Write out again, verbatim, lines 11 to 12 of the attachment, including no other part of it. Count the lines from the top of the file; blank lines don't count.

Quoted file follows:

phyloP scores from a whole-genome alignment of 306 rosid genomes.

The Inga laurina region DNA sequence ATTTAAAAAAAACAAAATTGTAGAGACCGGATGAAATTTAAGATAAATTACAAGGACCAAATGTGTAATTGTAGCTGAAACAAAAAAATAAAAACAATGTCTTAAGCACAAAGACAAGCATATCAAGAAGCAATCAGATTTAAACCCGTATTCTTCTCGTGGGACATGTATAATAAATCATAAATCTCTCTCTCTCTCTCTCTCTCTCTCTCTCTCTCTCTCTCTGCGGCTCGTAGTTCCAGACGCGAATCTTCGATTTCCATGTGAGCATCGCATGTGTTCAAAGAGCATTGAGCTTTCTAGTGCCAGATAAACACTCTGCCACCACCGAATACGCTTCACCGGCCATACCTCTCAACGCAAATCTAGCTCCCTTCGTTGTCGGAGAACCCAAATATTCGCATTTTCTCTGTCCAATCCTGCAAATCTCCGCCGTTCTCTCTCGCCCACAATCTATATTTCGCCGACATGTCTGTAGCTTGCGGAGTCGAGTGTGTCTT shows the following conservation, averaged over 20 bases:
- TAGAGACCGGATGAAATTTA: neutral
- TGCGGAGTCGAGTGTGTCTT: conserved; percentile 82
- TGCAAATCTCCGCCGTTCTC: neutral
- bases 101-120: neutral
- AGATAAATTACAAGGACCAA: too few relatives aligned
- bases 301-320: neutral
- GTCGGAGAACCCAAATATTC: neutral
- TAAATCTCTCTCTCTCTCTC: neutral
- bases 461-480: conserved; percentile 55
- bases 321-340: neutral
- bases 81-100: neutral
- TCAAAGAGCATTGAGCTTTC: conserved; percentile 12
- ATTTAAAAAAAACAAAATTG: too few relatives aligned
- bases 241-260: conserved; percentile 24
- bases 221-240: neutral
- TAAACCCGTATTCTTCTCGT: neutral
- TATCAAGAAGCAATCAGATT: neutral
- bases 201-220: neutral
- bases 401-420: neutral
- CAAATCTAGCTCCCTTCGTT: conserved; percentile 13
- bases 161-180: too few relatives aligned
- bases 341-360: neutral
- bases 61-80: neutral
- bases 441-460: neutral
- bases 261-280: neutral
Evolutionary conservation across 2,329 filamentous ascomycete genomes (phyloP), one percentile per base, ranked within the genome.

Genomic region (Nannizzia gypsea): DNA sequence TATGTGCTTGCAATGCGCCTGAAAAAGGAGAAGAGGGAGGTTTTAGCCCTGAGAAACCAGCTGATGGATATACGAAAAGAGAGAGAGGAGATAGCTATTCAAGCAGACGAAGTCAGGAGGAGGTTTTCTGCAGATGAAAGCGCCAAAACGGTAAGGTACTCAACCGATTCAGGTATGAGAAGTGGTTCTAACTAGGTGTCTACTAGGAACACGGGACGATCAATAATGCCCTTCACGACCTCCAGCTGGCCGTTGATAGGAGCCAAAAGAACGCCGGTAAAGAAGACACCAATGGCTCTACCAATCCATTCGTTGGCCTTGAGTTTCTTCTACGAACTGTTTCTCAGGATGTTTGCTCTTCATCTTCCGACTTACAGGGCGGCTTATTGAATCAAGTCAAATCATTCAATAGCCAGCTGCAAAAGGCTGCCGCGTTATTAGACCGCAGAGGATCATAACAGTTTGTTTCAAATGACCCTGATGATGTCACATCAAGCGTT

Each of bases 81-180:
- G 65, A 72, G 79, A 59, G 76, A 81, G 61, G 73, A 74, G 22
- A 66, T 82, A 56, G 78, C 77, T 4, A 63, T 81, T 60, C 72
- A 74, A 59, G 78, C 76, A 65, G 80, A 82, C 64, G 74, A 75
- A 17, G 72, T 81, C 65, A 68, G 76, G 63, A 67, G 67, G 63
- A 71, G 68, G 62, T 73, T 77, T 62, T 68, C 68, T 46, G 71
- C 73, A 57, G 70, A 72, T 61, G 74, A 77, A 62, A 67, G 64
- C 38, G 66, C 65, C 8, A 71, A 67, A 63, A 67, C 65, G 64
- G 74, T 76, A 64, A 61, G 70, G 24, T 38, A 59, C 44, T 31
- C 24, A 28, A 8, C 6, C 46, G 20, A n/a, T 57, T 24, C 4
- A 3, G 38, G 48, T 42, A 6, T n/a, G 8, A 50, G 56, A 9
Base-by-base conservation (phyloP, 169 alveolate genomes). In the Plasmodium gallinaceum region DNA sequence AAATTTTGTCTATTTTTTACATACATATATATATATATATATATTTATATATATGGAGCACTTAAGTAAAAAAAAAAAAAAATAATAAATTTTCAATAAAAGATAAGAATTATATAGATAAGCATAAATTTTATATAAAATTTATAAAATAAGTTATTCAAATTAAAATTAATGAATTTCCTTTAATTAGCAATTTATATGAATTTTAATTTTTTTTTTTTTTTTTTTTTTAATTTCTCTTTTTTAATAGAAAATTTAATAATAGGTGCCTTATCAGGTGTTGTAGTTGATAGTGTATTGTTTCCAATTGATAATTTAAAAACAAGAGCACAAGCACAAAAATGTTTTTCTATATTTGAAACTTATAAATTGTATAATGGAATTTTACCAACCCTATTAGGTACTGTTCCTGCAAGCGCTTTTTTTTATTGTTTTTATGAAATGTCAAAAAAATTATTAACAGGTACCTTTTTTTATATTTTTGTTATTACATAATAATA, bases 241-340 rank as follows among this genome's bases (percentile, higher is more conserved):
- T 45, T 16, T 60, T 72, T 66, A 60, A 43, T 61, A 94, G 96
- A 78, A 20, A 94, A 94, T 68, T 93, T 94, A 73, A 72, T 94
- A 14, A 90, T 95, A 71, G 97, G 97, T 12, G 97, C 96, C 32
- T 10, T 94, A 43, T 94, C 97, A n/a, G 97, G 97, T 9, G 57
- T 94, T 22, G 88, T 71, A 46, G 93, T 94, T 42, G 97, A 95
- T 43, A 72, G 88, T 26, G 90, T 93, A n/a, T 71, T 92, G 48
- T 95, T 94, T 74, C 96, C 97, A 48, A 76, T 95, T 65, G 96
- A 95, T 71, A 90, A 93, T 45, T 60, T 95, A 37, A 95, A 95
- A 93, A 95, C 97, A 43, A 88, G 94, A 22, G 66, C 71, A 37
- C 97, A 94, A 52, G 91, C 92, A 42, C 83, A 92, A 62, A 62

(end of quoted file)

- bases 461-480: conserved; percentile 55
- bases 321-340: neutral